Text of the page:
A Preliminary Receiver Operating Characteristic Analysis on Voice Handicap Index Results of the Greek Voice-Disordered Patients

DOI: 10.4236/ijohns.2018.73013   PDF   HTML   XML   446 Downloads   951 Views   Citations


Objective(s): The cutting-edge assessment of voice disorders includes objective and subjective methods in the daily clinical practice. The latter assessment is usually performed through the administration of self-reported questionnaires. Voice Handicap Index (VHI) is one of the most widely used tools both in clinical practice and in research level. This tool-questionnaire was employed in this research along with the Voice Evaluation Template (VEF). In turn, the aim of this study was to analyse and produce the cut-off points of VHI for voice-disordered patients in Greece by using Receiver Operating Characteristic Curves (ROC Curves). Methods: Sixty-three participants (40 non-dysphonic and 23 with different types of dysphonia) were classified by ENT (Ear, Nose, and Throat) doctors and SLPs (Speech-Language Pathologists). The Hellenic VHI along with the translated Greek version of the VEF was administered to the subjects of this research. Results: The voice-disordered subjects exhibited higher overall VHI scores (in total and in its 3 subdomains) compared to the control group. Statistical significant differences were found between dysphonic and non-dysphonic participants for all VHI’s construct domains. The cut-off point of VHI total score was estimated at the value of 14.50 (sensitivity: 0.870, 1-specificity: 0.000). Moreover, the cut-off points of the three subdomains were computed as 7.50 for functional (sensitivity: 0.783, 1-specificity: 0.000), 8.50 for physical (sensitivity: 0.739, 1-specificity: 0.000) and 8.50 for emotional domain (sensitivity: 0.783, 1-specificity: 0.050). Conclusion: The preliminary statistical and ROC data analysis of VHI concluded that by using this type of assessment method, populations with or without voice disorders (in Greece) can be distinguished. Albeit this tool is a non-interventional method it could consequently offer an adequate screening and monitoring capability.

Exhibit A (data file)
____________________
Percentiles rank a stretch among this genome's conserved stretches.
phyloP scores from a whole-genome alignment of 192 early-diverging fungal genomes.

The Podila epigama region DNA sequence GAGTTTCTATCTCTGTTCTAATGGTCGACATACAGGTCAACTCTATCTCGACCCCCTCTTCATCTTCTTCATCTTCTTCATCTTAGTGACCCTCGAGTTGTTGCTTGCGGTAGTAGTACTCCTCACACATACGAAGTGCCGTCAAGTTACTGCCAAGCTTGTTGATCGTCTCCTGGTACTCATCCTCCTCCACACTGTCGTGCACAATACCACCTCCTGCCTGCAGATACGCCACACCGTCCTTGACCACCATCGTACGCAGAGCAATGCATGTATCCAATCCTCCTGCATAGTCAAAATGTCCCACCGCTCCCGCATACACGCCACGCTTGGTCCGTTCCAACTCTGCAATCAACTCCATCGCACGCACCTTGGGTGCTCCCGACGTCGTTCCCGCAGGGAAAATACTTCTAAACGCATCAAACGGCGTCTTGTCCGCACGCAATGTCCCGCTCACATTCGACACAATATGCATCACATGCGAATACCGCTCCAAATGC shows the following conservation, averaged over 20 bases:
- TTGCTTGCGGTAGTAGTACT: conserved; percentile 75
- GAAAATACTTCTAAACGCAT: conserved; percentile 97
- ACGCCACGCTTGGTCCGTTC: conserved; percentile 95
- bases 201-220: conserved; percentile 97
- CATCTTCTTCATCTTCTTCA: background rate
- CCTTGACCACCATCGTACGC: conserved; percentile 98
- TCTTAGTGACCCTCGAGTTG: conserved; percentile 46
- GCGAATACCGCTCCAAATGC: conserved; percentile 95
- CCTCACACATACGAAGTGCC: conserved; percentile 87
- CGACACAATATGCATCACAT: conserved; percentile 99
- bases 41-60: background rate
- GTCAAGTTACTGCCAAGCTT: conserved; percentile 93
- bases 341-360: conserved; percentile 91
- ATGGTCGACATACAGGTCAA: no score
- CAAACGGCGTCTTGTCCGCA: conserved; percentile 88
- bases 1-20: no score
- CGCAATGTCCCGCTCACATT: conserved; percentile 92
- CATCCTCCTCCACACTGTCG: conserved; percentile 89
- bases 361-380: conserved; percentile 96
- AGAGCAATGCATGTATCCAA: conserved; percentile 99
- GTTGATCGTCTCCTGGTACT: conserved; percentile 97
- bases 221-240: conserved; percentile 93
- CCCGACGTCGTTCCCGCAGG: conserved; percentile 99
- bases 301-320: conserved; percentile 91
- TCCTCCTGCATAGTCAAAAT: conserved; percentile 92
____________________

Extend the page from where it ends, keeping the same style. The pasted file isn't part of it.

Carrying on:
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Tafiadis, D. , I. Kosma, E. , Chronopoulos, S. , Voniati, L. and Ziavra, N. (2018) A Preliminary Receiver Operating Characteristic Analysis on Voice Handicap Index Results of the Greek Voice-Disordered Patients. International Journal of Otolaryngology and Head & Neck Surgery, 7, 98-114. doi: 10.4236/ijohns.2018.73013.

1. Introduction